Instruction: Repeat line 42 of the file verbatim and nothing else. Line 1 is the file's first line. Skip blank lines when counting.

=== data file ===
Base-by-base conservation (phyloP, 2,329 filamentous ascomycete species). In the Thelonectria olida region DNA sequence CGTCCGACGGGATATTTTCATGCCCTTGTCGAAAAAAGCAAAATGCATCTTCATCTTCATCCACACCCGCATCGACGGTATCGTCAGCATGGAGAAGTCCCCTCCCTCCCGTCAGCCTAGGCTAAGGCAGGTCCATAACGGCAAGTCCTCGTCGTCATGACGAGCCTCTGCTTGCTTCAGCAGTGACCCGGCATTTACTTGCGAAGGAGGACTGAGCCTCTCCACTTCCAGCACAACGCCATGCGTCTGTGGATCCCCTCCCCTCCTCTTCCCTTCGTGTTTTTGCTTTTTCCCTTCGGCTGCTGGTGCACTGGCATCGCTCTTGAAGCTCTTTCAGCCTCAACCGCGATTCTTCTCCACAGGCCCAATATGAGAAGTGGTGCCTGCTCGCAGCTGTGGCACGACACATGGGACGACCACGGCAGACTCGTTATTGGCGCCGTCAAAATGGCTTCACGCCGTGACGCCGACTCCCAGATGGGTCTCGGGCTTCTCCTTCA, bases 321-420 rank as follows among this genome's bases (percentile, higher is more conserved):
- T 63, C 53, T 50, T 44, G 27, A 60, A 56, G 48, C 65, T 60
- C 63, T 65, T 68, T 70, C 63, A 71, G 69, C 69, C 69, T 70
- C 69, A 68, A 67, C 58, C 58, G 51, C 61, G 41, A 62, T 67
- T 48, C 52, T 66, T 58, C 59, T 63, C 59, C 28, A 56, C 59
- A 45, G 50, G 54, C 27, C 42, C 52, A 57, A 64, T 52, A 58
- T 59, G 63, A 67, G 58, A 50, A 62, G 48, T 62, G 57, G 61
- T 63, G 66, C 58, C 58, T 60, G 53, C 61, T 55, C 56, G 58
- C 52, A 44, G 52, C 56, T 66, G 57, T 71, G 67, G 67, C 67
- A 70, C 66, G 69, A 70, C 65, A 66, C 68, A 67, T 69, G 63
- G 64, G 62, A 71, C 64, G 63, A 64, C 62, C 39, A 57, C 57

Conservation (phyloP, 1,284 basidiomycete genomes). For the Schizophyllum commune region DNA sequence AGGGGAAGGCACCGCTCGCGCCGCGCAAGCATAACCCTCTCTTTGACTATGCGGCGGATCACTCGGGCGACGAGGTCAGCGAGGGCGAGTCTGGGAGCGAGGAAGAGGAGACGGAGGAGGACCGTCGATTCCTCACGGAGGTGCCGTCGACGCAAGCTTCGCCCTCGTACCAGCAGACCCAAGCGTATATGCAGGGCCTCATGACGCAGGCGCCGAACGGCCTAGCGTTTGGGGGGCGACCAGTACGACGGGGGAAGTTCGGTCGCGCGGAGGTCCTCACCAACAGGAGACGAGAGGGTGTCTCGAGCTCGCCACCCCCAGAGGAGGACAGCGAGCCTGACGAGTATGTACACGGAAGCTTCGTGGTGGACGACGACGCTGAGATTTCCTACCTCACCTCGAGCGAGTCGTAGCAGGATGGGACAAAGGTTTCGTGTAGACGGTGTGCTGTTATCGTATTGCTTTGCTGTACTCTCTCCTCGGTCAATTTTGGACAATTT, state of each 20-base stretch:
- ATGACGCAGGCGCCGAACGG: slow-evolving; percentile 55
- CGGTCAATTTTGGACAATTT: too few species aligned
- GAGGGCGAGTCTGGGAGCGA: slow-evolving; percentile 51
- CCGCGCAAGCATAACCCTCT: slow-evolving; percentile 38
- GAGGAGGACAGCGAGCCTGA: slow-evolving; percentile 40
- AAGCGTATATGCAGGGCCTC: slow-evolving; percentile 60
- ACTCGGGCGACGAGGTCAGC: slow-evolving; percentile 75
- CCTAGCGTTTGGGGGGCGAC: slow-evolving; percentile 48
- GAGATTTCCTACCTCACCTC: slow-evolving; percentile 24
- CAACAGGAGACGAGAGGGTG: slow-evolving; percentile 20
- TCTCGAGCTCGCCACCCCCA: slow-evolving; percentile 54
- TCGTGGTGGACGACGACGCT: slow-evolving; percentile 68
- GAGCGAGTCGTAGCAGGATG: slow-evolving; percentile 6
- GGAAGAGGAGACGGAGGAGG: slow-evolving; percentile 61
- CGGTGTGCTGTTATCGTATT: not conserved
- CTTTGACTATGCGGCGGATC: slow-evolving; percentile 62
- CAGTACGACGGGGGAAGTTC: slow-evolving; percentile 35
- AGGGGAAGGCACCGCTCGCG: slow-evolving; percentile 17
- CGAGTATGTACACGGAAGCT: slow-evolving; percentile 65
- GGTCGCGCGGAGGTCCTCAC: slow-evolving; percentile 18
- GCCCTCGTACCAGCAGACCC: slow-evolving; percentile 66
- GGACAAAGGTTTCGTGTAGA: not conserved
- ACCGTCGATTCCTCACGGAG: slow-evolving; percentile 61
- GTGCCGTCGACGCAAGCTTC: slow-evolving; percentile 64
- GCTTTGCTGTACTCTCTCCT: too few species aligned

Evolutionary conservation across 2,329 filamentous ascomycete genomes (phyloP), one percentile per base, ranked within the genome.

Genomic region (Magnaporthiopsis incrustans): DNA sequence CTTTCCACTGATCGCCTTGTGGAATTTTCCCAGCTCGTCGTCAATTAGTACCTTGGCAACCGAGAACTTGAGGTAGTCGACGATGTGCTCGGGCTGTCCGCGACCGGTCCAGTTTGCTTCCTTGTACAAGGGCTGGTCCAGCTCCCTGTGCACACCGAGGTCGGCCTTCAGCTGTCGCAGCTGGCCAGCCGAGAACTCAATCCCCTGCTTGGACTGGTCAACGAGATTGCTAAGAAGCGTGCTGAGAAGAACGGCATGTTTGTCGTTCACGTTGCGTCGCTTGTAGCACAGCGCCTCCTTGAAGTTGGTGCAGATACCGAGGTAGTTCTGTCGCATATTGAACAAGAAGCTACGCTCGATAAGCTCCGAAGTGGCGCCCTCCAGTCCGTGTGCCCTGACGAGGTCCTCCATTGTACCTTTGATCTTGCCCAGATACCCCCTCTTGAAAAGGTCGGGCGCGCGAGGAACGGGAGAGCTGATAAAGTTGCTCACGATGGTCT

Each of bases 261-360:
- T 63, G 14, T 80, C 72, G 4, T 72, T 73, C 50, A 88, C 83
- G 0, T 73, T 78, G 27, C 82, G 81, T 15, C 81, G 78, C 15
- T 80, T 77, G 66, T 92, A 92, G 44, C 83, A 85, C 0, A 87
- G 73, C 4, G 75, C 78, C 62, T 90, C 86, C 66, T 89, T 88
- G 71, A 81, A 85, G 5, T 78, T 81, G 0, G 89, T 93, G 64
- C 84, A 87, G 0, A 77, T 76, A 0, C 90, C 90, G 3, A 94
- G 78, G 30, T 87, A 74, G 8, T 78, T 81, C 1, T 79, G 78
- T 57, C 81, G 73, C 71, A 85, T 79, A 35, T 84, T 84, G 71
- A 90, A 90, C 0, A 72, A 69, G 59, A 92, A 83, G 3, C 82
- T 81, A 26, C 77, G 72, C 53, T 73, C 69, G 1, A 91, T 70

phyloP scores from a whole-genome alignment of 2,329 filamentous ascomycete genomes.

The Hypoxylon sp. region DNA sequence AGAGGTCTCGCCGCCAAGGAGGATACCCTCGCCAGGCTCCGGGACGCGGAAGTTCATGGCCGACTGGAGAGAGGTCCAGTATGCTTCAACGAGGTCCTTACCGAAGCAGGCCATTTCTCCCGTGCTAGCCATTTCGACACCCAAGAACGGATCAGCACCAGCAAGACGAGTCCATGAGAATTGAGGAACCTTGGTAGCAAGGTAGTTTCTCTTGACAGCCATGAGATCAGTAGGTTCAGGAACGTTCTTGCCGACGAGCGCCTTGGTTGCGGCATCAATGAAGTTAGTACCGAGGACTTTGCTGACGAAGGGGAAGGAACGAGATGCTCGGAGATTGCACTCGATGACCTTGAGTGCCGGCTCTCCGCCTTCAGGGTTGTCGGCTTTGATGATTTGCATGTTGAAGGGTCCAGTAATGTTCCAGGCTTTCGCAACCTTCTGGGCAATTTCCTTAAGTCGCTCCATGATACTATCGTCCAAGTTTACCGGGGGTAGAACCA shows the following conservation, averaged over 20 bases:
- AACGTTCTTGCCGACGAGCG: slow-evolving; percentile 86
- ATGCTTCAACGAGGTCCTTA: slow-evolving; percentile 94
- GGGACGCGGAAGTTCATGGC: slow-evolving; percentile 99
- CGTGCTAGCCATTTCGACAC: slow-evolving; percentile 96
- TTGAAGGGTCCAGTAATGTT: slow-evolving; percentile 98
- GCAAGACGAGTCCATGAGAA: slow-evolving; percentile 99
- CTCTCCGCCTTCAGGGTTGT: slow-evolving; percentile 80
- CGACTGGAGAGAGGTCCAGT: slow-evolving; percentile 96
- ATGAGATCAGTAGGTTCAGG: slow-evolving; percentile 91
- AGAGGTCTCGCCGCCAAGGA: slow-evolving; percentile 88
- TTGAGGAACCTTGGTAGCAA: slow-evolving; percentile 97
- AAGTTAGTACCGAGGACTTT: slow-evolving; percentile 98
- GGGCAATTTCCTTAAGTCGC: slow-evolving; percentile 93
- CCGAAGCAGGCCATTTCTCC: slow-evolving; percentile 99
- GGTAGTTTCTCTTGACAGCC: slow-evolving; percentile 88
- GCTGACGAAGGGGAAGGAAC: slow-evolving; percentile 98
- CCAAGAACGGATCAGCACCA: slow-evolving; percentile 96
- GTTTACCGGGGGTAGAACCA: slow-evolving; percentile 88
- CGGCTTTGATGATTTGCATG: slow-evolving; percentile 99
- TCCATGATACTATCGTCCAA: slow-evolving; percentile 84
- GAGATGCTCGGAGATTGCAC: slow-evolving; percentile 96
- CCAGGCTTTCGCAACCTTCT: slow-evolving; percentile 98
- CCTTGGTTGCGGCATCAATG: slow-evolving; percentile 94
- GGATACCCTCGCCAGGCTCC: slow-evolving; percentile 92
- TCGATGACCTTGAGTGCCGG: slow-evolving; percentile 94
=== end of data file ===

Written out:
- G 0, T 73, T 78, G 27, C 82, G 81, T 15, C 81, G 78, C 15